Homebuilders Say Sayonara to Entry-level, Hello to Move-up Buyers

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Entry-level home ownership has died down after record highs in 2005. Home builders, hungry to eat up inventory, are turning to a more stable buyer demographic: move-up buyers.

June 01, 2007
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Why Sell to Existing Homeowners?

A good rule of thumb during a housing downturn, when you have more entry-level home buyers than luxury home buyers, is to reduce the cost of the house in every way you can. You are generally better off targeting buyers who already own a home.

Entry-Level Buyers are Tapped Out

Falling interest rates and aggressive lending practices have helped first-time buyers more than any other group. Accordingly, the homeownership rates among younger buyers reached all-time highs in 2005.

Homeownership rates among the under-25 demographic increased from 15 percent in 1994 to 25 percent in 2004. In the same time, the homeownership rate increased from 42 percent to 49 percent among the 25–34 year-old demographic. The impact of these two groups alone accounted for approximately 1.3 million additional owned homes over the last 10 years.

Based on the statistics, we advocate builders target older buyers.

Future Move-Ups and Move-Downs

Move-down buyers are a great opportunity for home builders. Census data shows a steady preference for homeownership for the older generations — a rate that even increases past the age of 65. This becomes particularly important as the first of the baby boomers begin to approach retirement age.

Homeownership rates are highest for the demographic over the age of 55. Approximately 81 percent of households over the age of 65 currently own their home, a rate that has steadily increased over the last 25 years.

Significant home equity means move-up buyers don't have an affordability problem. Although they generally have little urgency to move, they usually have the financial means to do so.

In today's market, building a quality move-up home in a highly desirable area has a much higher chance of success today than building entry-level homes in remote locations.

The History of Homeownership

As mortgage rates soared to all-time highs in the early '80s, the national homeownership rate dropped. Home ownership slipped out of the reach of many potential buyers, most notably the younger buyers. From the mid-1980s until 1994, this measure remained flat, hovering around 64 percent. However, homeownership from 1995–2004 witnessed tremendous growth, peaking at 69 percent by 2004. While rates increased across all age groups during these 10 years, the younger buyers experienced the greatest acceleration in buying activity.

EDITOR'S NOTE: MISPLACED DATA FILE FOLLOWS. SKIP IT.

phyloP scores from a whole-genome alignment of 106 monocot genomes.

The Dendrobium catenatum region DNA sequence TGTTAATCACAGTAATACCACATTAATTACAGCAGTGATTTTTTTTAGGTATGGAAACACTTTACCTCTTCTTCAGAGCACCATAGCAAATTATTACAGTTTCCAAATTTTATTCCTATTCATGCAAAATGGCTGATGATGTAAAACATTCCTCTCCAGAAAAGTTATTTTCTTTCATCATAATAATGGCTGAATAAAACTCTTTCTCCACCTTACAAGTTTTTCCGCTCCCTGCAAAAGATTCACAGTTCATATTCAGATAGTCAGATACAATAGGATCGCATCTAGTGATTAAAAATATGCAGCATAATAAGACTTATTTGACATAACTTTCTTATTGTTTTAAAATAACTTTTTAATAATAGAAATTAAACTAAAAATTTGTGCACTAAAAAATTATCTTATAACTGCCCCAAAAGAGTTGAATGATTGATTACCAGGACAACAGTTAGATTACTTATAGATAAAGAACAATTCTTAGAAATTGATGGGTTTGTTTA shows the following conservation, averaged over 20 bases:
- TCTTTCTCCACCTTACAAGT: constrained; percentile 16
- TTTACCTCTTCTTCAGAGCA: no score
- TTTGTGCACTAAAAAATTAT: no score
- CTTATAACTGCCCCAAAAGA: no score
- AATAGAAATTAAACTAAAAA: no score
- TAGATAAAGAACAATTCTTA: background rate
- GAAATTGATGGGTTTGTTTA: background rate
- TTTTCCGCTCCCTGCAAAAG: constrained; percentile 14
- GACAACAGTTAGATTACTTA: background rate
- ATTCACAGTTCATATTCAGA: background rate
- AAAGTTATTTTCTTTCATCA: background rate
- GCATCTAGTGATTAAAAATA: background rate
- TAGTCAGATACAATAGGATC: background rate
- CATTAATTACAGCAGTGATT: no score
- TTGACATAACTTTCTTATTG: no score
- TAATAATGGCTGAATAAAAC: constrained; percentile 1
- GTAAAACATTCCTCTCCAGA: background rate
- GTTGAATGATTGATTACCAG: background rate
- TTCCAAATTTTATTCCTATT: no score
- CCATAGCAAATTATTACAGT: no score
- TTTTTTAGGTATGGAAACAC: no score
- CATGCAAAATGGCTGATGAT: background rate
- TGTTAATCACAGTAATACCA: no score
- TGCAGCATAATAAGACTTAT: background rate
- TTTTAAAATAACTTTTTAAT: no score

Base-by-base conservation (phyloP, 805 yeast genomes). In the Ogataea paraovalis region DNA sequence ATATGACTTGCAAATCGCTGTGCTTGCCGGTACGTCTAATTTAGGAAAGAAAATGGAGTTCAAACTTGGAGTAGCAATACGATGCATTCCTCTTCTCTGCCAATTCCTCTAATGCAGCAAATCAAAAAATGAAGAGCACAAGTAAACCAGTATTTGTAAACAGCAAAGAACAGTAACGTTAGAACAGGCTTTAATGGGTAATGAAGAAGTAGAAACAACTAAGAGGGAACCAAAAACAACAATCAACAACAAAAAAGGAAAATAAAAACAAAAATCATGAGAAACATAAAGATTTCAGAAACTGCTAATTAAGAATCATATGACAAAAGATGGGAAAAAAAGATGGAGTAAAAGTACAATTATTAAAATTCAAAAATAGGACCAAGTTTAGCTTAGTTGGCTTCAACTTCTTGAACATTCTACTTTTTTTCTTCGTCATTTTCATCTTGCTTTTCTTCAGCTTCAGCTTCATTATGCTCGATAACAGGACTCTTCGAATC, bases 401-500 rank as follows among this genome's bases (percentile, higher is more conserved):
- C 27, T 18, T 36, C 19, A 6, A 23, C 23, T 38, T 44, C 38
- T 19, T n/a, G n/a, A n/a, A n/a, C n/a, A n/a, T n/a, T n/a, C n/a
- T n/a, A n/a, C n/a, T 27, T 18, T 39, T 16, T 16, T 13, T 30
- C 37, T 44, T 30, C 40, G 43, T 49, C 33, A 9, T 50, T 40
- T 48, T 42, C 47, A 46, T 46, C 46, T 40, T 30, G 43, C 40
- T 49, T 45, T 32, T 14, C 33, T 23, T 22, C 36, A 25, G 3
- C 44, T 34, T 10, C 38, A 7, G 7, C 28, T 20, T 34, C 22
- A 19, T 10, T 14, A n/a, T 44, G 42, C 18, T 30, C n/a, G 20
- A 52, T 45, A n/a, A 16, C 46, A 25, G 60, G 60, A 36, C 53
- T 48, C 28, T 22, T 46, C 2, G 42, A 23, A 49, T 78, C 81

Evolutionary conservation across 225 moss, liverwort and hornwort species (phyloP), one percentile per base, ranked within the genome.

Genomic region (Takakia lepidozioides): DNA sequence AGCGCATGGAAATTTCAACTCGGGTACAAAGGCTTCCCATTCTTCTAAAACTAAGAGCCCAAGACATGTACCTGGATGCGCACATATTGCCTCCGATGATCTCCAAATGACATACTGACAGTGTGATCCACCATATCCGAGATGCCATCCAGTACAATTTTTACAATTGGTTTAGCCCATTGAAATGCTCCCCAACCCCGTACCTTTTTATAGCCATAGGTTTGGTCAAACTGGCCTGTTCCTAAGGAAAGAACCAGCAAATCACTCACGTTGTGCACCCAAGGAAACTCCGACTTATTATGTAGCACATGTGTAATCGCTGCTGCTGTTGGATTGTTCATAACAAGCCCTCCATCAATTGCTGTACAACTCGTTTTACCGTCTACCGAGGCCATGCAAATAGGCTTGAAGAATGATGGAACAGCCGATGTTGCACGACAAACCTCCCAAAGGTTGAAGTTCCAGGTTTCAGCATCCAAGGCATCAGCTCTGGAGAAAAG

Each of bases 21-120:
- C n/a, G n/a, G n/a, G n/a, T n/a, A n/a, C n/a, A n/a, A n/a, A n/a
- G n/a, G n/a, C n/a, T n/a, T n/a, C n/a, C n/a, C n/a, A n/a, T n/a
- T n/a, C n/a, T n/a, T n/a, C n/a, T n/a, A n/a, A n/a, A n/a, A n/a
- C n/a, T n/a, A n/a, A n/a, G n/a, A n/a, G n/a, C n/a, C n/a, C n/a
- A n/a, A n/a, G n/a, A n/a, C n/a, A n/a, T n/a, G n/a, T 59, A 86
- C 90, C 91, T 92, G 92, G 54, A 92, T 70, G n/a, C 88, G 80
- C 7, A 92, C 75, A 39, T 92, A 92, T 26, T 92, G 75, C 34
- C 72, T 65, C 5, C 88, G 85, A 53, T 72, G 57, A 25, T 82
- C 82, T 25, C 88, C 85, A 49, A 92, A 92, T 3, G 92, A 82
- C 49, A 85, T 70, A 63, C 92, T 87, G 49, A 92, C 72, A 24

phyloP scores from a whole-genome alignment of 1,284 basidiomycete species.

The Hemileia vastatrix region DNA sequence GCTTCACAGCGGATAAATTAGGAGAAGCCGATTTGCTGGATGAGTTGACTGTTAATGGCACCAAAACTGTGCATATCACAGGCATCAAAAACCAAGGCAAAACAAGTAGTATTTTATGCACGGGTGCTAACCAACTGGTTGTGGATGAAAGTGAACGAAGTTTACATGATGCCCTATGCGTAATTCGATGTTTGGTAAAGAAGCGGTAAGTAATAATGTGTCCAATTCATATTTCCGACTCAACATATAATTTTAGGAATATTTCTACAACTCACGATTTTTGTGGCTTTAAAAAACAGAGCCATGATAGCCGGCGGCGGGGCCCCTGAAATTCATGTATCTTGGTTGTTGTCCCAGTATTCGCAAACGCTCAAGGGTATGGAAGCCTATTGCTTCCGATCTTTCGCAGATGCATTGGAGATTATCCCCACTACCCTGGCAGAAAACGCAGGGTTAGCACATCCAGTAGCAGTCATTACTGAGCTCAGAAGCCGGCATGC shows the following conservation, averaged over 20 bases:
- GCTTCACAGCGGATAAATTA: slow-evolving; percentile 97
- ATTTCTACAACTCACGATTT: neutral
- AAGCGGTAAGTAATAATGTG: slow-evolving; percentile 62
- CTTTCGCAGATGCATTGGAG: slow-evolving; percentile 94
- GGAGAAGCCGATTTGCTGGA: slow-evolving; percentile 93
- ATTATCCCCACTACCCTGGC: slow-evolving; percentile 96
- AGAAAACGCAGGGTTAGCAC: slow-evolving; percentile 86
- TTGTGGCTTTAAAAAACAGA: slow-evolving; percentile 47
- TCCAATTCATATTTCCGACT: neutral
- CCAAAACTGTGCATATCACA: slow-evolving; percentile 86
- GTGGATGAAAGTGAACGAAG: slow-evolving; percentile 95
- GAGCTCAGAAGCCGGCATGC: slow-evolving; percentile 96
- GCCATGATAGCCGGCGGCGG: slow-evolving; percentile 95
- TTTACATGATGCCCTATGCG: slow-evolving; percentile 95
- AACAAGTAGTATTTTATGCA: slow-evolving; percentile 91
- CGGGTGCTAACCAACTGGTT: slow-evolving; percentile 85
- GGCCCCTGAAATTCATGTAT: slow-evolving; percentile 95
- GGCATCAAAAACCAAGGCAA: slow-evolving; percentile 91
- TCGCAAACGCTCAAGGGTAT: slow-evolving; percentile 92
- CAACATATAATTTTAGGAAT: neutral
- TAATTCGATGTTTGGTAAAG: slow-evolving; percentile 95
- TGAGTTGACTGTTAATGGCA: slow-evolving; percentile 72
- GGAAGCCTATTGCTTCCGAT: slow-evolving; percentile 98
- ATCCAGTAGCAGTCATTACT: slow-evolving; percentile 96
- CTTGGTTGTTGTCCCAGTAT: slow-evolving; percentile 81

Chris Porter of John Burns Real Estate Consulting contributed to this report.

John Burns helps many of the largest companies in the industry with strategy and monitoring market conditions. He can be reached at jburns@realestateconsulting.com.

EMPLOYMENT AFFORDABILITY PERMITS
Short-Term Outlook/Grade 1-Year Payroll Employment Growth 1-Year Growth Rate Unemployment Rate Median Resale Home Price Resale Housing Costs as % of Income* Housing Cycle Barometer** 12-Month Single-Family Permits 1-Year Single-Family Growth 12-Month Total Permits Total Permits as % of Peak Permits***
1 Houston 81,100 3.4% 4.1% 151,400 26% 5.2 53,729 2% 71,247 95%
2 Atlanta 41,600 1.7% 3.9% 169,813 24% 2.8 48,914 -21% 62,764 84%
3 Phoenix 78,800 4.2% 3.4% 265,000 40% 6.6 36,174 -37% 45,459 66%
4 Riverside-San Bernardino 43,600 3.4% 4.9% 395,000 65% 9.3 29,192 -36% 33,504 58%
5 Dallas 74,600 3.7% 4.1% 161,200 27% 5.0 25,311 -22% 34,650 47%
6 Orlando 31,300 2.9% 3.1% 249,250 41% 7.1 20,244 -25% 28,211 78%
7 Chicago 36,200 1.0% 4.2% 245,000 37% 5.4 20,077 -32% 37,626 80%
8 Charlotte 22,500 2.8% 4.4% 159,750 25% 1.3 19,637 -2% 24,653 98%
9 Las Vegas 29,600 3.3% 4.2% 305,000 49% 7.2 17,977 -43% 26,101 60%
10 Austin 30,900 4.3% 3.5% 177,100 31% 5.1 15,651 -18% 23,174 87%
11 Washington, D.C. 38,300 1.6% 3.0% 408,367 48% 8.7 14,930 -32% 21,388 56%
12 Tampa 15,900 1.2% 3.3% 193,500 35% 6.2 14,299 -48% 18,671 49%
13 Fort Worth 16,900 2.0% 4.2% 111,500 20% 4.6 13,750 -26% 18,463 48%
14 Nashville 10,600 1.4% 4.0% 149,000 26% 3.8 13,411 -6% 14,978 82%
15 Raleigh-Cary 16,400 3.5% 3.4% 188,000 28% 2.7 13,272 -7% 17,006 96%
16 San Antonio 20,200 2.5% 4.0% 146,900 29% 5.3 12,630 -19% 17,284 74%
17 Denver 19,100 1.6% 4.1% 234,000 37% 5.5 11,206 -36% 16,388 57%
18 Fort Myers 10,200 4.4% 3.2% 267,200 45% 6.8 11,042 -50% 13,774 47%
19 Minneapolis 11,900 0.7% 4.4% 229,000 32% 5.9 10,715 -37% 14,399 51%
20 Seattle 43,600 3.1% 4.4% 405,000 57% 9.5 10,237 -19% 21,779 79%
Sources: Bureau of Labor Statistics; Census Bureau through the month ending March 2007; John Burns Real Estate Consulting. Data on all markets available at www.realestateconsulting.com
**Proprietary affordability scale with 0 meaning most affordable time since 1983, 5 meaning median affordability, and 10 meaning least affordable time.
*Annual Mortgage Costs +1/7th of the downpayment divided by income.
*** Peak activity since 1985.

 

Why Sell to Existing Homeowners?

  • The current pool of renters is less qualified to buy a home than usual
  • Mortgage lending standards are tightening for people who have not saved a down payment
  • Homeowners have substantial equity
  • Every day, the U.S. sets a new record for the number of people over the age of 50
  • Older buyers are in their peak earning years
  • Older buyers may be coming into an inheritance
  • The resale market was not built with older buyers in mind

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